Enjoy stunning views of upstate New York—as well as some high quality Instagram opps of fall foliage—with a walk 212 feet above the Hudson River at the Walkway Over the Hudson State Historic Park in Poughkeepsie, New York. Just Just two hours north of the by train or by car, visitors can walk, bike or run on the pet-friendly bridge that connects Dutchess and Ulster counties. A great day of exploring—and the ultimate sightseeing adventure—awaits. For more information and various entry points on either side of the river, visit walkway.org.
The High Line, an elevated freight rail line converted into a park, has become a classic New York City attraction. Couple it with Chelsea, the neighborhood it goes through, and you’ve got the making of an action-packed afternoon. This informative two-hour guided tour will give you the lowdown on the nabe.
For the visitor to and the resident of the city that never sleeps, it’s hard to digest the vast number of sites to see at every waking moment. A walking tour is just the ticket to ditch the headache of planning with all the perks of sightseeing. For $9, tour the bustling streets of Downtown Manhattan, from Battery Park and the famous bull to the New York Stock Exchange and Federal Hall. Upgrading your tour ticket gets you VIP access to the 911 Memorial Museum at a time of your choosing and Statue of Liberty VIP access to Ellis Island, the ferry and museum.
Meet at northwest corner of E 10th St and Second Ave. Subway: L to First or Third Aves, 6 to Astor Pl. The usual throngs of NYU kids trolling the East Village for booze are scary enough, but this walking tour is more ghoulishly appropriate for the holiday. Costumed actors and pro guides lead tours through the nabe, pausing to recount spooky tales of local spirits. The next time you think you see Harry Houdini playing bouncer at McSorley’s Old Ale House, you’ll know it’s not your imagination (or the beer) playing tricks on you.
Are you trying to host visitors on a budget? Yeah? Then consult this roundup often. We detail free tours of the Brooklyn Bridge, Grand Central, Union Square and other NYC attractions—as well as freebie day trips just outside New York City. RECOMMENDED: Full list of free things to do in NYC
RECOMMENDED: Full guide to Gowanus, Brooklyn Start: 540 President St between Third and Fourth Aves End: 149 7th St between Second and Third Aves Time: 2.5 hours Distance: 1.5 miles 1 Kick off your exploration of this industrial 'hood (often overshadowed by its more refined—and pricey—neighbors Carroll Gardens and Park Slope) by learning about its history. At multipurpose space Proteus Gowanus(543 Union St between Bond and Nevins Sts; 718-243-1572, proteusgowanus.org), you can duck into "The Hall of Gowanus," a permanent exhibit detailing the Gowanus Canal's past as a shipping center (in the 1920s, 6 million tons of cargo passed through the waterway each year). Peruse old photos and detritus found at now-defunct factories lining the water. 2 Make a pit stop at the nonprofit Film Biz Prop Shop(540 President St between Third and Fourth Aves; 347-384-2336, filmbizrecycling.org). You'll find a slew of cool items used in commercials, films and plays that would otherwise be trashed after a shoot (acquisitions include set pieces from Julie Taymor's The Tempest). Recently, we've spotted a five-foot-tall illuminated Chinese restaurant sign ($475), a Tiffany hanging lamp from Roundabout Theatre Company ($450) and a gorgeous baby-blue brocade Victorian-era couch ($350). The shop also rents out its more bizarre goodies—check out the electric chair, which goes for $150 per week. 3 You'll see longtime neighborhood residents lingering outside Glory Social Club(282 Third Ave between Carro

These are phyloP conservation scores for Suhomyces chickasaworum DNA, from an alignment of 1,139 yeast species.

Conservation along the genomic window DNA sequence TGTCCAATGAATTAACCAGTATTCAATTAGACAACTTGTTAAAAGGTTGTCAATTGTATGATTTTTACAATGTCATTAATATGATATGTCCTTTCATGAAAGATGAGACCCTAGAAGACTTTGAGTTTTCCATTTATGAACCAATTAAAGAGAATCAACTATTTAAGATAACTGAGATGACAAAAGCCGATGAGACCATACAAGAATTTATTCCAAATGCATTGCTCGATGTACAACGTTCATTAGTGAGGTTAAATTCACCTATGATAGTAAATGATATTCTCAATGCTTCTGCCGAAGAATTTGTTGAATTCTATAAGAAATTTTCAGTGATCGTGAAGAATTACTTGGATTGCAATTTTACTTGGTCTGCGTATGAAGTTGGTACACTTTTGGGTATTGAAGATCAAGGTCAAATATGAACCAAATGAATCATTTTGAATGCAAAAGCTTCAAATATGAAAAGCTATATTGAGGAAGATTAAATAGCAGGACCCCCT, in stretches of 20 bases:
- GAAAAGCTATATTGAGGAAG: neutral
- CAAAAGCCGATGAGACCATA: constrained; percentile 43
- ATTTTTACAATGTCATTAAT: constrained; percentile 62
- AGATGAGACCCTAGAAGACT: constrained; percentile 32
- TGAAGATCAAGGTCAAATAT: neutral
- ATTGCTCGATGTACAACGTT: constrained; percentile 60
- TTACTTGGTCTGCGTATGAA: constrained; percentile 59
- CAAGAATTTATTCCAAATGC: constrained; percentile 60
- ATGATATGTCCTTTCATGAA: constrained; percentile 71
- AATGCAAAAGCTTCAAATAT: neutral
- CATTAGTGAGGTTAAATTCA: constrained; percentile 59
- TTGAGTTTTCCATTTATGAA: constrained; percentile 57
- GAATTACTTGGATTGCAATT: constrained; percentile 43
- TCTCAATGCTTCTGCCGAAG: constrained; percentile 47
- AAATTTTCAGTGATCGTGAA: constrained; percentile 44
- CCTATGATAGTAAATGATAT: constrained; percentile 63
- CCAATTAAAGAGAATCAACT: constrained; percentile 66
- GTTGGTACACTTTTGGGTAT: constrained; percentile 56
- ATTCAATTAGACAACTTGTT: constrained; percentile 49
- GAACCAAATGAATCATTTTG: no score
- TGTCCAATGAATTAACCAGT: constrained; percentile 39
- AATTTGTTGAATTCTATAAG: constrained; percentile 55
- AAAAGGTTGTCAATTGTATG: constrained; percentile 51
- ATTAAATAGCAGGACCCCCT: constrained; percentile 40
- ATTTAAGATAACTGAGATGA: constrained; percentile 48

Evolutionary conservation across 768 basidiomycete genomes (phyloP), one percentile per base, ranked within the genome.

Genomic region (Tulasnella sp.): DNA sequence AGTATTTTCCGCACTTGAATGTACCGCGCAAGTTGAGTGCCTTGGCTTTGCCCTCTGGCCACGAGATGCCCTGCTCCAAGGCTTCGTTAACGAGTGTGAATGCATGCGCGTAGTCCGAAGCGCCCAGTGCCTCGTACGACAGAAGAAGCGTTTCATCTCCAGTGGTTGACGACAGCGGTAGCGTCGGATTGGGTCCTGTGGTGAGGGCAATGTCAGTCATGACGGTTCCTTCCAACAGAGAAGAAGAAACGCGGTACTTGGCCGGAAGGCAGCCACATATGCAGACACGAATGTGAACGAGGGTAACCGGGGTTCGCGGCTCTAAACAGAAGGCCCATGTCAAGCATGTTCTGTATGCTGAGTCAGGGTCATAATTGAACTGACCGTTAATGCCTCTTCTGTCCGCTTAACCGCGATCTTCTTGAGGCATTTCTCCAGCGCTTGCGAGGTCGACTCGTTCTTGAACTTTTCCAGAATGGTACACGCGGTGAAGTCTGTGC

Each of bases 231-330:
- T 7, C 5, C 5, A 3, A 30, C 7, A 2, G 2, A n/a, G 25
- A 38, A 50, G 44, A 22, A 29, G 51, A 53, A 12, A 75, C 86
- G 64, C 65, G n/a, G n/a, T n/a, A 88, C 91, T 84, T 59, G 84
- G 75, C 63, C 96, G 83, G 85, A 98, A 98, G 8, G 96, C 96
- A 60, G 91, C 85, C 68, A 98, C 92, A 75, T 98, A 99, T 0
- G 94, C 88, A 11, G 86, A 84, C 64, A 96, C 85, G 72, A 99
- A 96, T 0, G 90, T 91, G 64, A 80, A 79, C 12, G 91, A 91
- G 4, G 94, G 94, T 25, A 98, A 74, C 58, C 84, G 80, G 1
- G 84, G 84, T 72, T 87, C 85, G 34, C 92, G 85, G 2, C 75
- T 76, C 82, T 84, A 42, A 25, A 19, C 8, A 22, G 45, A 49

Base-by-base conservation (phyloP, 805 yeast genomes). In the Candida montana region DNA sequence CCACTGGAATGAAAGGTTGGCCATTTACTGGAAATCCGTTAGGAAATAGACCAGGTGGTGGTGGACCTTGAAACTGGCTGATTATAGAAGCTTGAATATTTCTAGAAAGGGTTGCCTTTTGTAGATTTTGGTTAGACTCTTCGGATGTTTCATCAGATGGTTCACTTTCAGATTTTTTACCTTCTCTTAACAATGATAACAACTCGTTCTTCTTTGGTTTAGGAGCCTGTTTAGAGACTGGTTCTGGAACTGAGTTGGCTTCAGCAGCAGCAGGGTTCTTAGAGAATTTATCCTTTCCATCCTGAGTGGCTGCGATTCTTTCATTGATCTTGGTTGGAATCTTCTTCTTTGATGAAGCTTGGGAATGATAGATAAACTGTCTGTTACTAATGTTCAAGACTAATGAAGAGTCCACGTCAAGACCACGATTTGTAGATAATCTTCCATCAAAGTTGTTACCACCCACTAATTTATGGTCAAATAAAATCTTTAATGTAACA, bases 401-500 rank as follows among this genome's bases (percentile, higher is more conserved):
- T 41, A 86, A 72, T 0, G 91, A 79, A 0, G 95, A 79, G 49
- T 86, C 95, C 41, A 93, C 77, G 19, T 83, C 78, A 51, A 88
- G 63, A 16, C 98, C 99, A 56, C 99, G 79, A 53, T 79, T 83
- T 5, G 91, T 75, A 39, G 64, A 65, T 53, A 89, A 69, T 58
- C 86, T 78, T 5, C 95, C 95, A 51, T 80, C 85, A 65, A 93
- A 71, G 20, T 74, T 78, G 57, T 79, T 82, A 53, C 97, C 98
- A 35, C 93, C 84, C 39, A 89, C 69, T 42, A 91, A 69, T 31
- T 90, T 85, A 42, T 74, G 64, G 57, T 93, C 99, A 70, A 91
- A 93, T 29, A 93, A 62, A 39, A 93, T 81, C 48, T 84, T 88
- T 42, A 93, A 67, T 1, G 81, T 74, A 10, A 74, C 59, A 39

In a city of seemingly endless noise and motion, the Guggenheim’s series “stillspotting nyc” highlights havens of calm and quiet. The borough-hopping project launched in June 2011 with a stress-busting sanatorium in Downtown Brooklyn (a team of artists treated visitors’ mental-health ailments by channeling healing energy into dolls, and giving blessings in the form of paintings). For its second project last September, architecture firm Snøhetta and composer Arvo Pärt transformed areas in lower Manhattan into a series of soundscapes. Now the third installment, “Transhistoria,” takes over Jackson Heights, Queens, for four consecutive weekends beginning Saturday 14 and Sunday 15. While public space played a major role in the two previous editions, this one has a different focus. “You can’t speak about stillness or finding a quiet moment in the city without speaking about domestic space,” says David van der Leer, the museum’s assistant curator of architecture and urban studies. “This project is focused on issues of the home: creating a home, experiencing a home—or leaving a home, for that matter.” “Transhistoria” features 10 writers with strong ties to the borough—some are lifelong residents, while others are transplants who put down roots. They, along with additional speakers, will present both autobiographical and fictional narratives in locations throughout the neighborhood. After receiving a map at the starting point, visitors can drop by four spaces of their choice for an i